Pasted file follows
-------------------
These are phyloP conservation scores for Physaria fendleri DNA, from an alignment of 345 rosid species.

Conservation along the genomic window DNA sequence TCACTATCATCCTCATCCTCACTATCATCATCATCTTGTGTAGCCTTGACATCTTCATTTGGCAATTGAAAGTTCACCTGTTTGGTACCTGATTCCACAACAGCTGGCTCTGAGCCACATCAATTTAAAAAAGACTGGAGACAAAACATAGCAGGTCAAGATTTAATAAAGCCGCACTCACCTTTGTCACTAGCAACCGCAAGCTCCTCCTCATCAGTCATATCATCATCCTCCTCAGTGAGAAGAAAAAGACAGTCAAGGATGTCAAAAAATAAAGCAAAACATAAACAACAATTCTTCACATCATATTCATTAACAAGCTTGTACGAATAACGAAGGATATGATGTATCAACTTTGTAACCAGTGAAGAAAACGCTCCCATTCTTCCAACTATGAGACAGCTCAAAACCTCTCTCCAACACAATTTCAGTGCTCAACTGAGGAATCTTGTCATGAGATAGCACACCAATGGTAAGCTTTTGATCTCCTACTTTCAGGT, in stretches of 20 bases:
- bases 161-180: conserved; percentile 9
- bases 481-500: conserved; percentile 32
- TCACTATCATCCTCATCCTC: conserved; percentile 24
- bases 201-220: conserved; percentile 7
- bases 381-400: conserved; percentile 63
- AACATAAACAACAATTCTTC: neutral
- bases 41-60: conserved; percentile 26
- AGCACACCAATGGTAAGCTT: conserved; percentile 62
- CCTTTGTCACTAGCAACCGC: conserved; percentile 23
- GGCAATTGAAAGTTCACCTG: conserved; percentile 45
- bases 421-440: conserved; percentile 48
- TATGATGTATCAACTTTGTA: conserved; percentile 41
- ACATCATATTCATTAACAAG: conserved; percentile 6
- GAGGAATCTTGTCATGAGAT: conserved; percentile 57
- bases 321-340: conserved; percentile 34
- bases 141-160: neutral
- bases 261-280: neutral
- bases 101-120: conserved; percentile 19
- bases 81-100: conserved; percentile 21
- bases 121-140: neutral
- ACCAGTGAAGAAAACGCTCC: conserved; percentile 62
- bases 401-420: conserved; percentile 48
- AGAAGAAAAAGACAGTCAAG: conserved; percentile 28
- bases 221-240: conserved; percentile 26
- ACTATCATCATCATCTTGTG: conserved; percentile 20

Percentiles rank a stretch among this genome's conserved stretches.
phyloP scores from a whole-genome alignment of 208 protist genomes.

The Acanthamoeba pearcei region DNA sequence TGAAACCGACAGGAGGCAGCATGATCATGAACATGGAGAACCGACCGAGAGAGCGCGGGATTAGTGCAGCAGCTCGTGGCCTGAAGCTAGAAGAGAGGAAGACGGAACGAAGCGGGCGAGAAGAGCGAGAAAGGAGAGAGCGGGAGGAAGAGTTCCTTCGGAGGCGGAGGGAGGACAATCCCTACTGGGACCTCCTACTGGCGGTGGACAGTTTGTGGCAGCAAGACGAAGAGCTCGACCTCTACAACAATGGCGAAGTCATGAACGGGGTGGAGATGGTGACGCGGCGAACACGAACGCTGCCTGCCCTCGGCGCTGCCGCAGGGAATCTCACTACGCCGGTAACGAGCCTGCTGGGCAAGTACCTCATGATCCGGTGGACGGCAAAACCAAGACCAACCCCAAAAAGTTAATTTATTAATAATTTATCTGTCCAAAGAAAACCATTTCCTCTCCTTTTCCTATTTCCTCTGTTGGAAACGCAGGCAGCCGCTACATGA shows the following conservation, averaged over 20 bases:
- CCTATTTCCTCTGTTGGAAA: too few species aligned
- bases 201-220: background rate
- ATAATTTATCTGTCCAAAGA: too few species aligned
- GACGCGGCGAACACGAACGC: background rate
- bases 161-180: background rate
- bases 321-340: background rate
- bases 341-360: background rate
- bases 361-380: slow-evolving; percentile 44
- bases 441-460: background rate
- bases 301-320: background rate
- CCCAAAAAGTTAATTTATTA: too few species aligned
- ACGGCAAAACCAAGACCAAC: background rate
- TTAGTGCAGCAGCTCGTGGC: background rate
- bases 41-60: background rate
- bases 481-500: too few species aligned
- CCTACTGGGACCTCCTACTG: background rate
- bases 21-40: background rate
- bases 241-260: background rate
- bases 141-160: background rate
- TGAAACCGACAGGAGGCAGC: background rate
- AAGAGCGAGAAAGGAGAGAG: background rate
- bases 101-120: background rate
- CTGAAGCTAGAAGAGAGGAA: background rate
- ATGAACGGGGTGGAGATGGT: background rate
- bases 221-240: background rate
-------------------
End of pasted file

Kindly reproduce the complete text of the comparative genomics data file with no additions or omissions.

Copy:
These are phyloP conservation scores for Physaria fendleri DNA, from an alignment of 345 rosid species.

Conservation along the genomic window DNA sequence TCACTATCATCCTCATCCTCACTATCATCATCATCTTGTGTAGCCTTGACATCTTCATTTGGCAATTGAAAGTTCACCTGTTTGGTACCTGATTCCACAACAGCTGGCTCTGAGCCACATCAATTTAAAAAAGACTGGAGACAAAACATAGCAGGTCAAGATTTAATAAAGCCGCACTCACCTTTGTCACTAGCAACCGCAAGCTCCTCCTCATCAGTCATATCATCATCCTCCTCAGTGAGAAGAAAAAGACAGTCAAGGATGTCAAAAAATAAAGCAAAACATAAACAACAATTCTTCACATCATATTCATTAACAAGCTTGTACGAATAACGAAGGATATGATGTATCAACTTTGTAACCAGTGAAGAAAACGCTCCCATTCTTCCAACTATGAGACAGCTCAAAACCTCTCTCCAACACAATTTCAGTGCTCAACTGAGGAATCTTGTCATGAGATAGCACACCAATGGTAAGCTTTTGATCTCCTACTTTCAGGT, in stretches of 20 bases:
- bases 161-180: conserved; percentile 9
- bases 481-500: conserved; percentile 32
- TCACTATCATCCTCATCCTC: conserved; percentile 24
- bases 201-220: conserved; percentile 7
- bases 381-400: conserved; percentile 63
- AACATAAACAACAATTCTTC: neutral
- bases 41-60: conserved; percentile 26
- AGCACACCAATGGTAAGCTT: conserved; percentile 62
- CCTTTGTCACTAGCAACCGC: conserved; percentile 23
- GGCAATTGAAAGTTCACCTG: conserved; percentile 45
- bases 421-440: conserved; percentile 48
- TATGATGTATCAACTTTGTA: conserved; percentile 41
- ACATCATATTCATTAACAAG: conserved; percentile 6
- GAGGAATCTTGTCATGAGAT: conserved; percentile 57
- bases 321-340: conserved; percentile 34
- bases 141-160: neutral
- bases 261-280: neutral
- bases 101-120: conserved; percentile 19
- bases 81-100: conserved; percentile 21
- bases 121-140: neutral
- ACCAGTGAAGAAAACGCTCC: conserved; percentile 62
- bases 401-420: conserved; percentile 48
- AGAAGAAAAAGACAGTCAAG: conserved; percentile 28
- bases 221-240: conserved; percentile 26
- ACTATCATCATCATCTTGTG: conserved; percentile 20

Percentiles rank a stretch among this genome's conserved stretches.
phyloP scores from a whole-genome alignment of 208 protist genomes.

The Acanthamoeba pearcei region DNA sequence TGAAACCGACAGGAGGCAGCATGATCATGAACATGGAGAACCGACCGAGAGAGCGCGGGATTAGTGCAGCAGCTCGTGGCCTGAAGCTAGAAGAGAGGAAGACGGAACGAAGCGGGCGAGAAGAGCGAGAAAGGAGAGAGCGGGAGGAAGAGTTCCTTCGGAGGCGGAGGGAGGACAATCCCTACTGGGACCTCCTACTGGCGGTGGACAGTTTGTGGCAGCAAGACGAAGAGCTCGACCTCTACAACAATGGCGAAGTCATGAACGGGGTGGAGATGGTGACGCGGCGAACACGAACGCTGCCTGCCCTCGGCGCTGCCGCAGGGAATCTCACTACGCCGGTAACGAGCCTGCTGGGCAAGTACCTCATGATCCGGTGGACGGCAAAACCAAGACCAACCCCAAAAAGTTAATTTATTAATAATTTATCTGTCCAAAGAAAACCATTTCCTCTCCTTTTCCTATTTCCTCTGTTGGAAACGCAGGCAGCCGCTACATGA shows the following conservation, averaged over 20 bases:
- CCTATTTCCTCTGTTGGAAA: too few species aligned
- bases 201-220: background rate
- ATAATTTATCTGTCCAAAGA: too few species aligned
- GACGCGGCGAACACGAACGC: background rate
- bases 161-180: background rate
- bases 321-340: background rate
- bases 341-360: background rate
- bases 361-380: slow-evolving; percentile 44
- bases 441-460: background rate
- bases 301-320: background rate
- CCCAAAAAGTTAATTTATTA: too few species aligned
- ACGGCAAAACCAAGACCAAC: background rate
- TTAGTGCAGCAGCTCGTGGC: background rate
- bases 41-60: background rate
- bases 481-500: too few species aligned
- CCTACTGGGACCTCCTACTG: background rate
- bases 21-40: background rate
- bases 241-260: background rate
- bases 141-160: background rate
- TGAAACCGACAGGAGGCAGC: background rate
- AAGAGCGAGAAAGGAGAGAG: background rate
- bases 101-120: background rate
- CTGAAGCTAGAAGAGAGGAA: background rate
- ATGAACGGGGTGGAGATGGT: background rate
- bases 221-240: background rate